Five months after taking puck to face, Sharks' Logan Couture 'still pretty sore'

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Five months after taking puck to face, Sharks' Logan Couture 'still pretty sore'

Nearly five months after taking a puck to the mouth that resulted in major damage, Logan Couture is still dealing with the aftereffects of his surgically repaired mouth, which now features several false teeth.

Appearing on the NHL Network this week, Couture was asked how he’s feeling with less than one month to go before the Sharks open training camp on Sep. 14.

“There’s good days and bad days,” Couture said. “My bottom teeth are still my real teeth. They’ve tried to keep them so I don’t lose them. I don’t know if I’ll be able to, they’re still pretty sore. My top teeth are all fake now – my front six, I think. So, it’s different. It just feels different in my mouth. 

“But everything else with my face and all that is healed. I’m lucky that it’s an injury that didn’t affect my training, and hopefully won’t affect me going forward.”

Couture was injured on March 25 in Nashville. He was set up just outside the crease in the offensive zone when a Brent Burns point shot hit a stick before squarely battering the now 28-year-old’s mouth.

After missing the final seven games of the regular season, Couture returned for the Sharks’ playoff opener. He managed to play in all six games of the first round loss, posting two goals and one assist for three points, although he struggled at times and was seemingly targeted by the Oilers.

Couture is currently in his hometown of London, Ontario where he’s staging a casino event for brain research. Fellow Sharks Chris Tierney and Dylan DeMelo will take part, as will other NHL stars like the Kings’ Drew Doughty.

Analysis: Sharks will need results from recent draft classes

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Analysis: Sharks will need results from recent draft classes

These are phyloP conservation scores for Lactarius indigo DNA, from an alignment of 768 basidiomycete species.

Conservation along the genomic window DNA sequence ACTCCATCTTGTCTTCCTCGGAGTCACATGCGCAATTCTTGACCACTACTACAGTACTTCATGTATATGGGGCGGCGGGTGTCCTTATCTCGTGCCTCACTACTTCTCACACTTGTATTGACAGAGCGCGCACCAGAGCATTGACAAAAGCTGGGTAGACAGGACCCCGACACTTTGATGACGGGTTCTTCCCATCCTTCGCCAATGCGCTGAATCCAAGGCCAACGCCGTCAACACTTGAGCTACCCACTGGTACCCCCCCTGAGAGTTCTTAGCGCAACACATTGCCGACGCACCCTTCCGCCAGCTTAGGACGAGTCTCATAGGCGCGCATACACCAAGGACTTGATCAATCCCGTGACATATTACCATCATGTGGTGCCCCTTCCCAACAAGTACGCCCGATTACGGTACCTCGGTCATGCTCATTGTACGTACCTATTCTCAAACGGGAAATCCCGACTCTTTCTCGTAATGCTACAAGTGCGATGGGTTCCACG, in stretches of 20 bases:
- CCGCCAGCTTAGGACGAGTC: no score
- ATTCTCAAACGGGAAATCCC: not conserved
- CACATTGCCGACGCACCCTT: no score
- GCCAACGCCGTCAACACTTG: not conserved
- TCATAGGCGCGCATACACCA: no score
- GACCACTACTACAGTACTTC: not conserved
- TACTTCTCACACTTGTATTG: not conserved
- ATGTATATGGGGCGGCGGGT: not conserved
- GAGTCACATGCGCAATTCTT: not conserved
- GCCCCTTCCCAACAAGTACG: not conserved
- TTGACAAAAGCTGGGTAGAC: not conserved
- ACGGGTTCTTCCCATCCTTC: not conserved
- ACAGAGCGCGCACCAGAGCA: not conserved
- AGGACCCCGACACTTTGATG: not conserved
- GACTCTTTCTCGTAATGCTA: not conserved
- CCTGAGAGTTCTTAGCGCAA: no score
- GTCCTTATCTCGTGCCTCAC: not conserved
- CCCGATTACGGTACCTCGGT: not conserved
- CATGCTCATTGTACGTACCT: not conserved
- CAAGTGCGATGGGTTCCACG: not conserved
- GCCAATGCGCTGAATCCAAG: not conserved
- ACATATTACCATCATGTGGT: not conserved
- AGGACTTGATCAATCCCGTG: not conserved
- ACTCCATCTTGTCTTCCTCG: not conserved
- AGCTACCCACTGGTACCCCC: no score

It was late in the lockout-shortened 2013 season when Sharks general manager Doug Wilson really started to prepare for the future. Douglas Murray was dealt to Pittsburgh for a pair of second round selections. Ryane Clowe packed his bags for Broadway, in exchange for a second and a third round pick from the Rangers. Michal Handzus went to Chicago for a fourth rounder.

Wilson’s logic was sound, as it typically takes two-to-four years before draft picks have a chance to make an impact at the NHL level. The general manager figured that by then, players like Joe Thornton and Patrick Marleau either wouldn’t be a part of the team anymore or would be slowing down. Restocking the cupboards was essential.

From 2013-15, the Sharks made 24 selections over the next three NHL entry drafts, including seven total picks in the top two rounds. Some players have shown promise. Others haven’t. A few aren’t in the organization anymore. That’s the nature of the business.

The way the 2017-18 opening night roster is shaping up, though, now is the time that some of these young players in the system simply have to step up. Marleau and his 27 goals last season are gone, Thornton’s numbers are down and he’s coming off of major knee surgery, Joe Pavelski is now 33 years old, and the team’s offense depth is suspect at best. There have been no notable additions in the offseason.

Frankly, this season could be viewed as a referendum on the team’s amateur scouting staff, including longtime director Tim Burke. Wilson handed Burke and his staff a wonderful opportunity to provide the organization with fresh talent with the team approaching an organizational crossroads.

What has transpired so far is a bit concerning, as already two of the team’s first round picks from that span ended up being nothing more than trade bait.

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Mirco Mueller, chosen 18th overall in 2013, was a huge disappointment in San Jose. It’s been well documented that he was mishandled by the organization when he was rushed to the league in 2014-15, but even this past season, regular observers of the Barracuda had Mueller as nothing more than the AHL team’s fourth-best defenseman. He’s now in New Jersey, swapped for a pair of draft picks.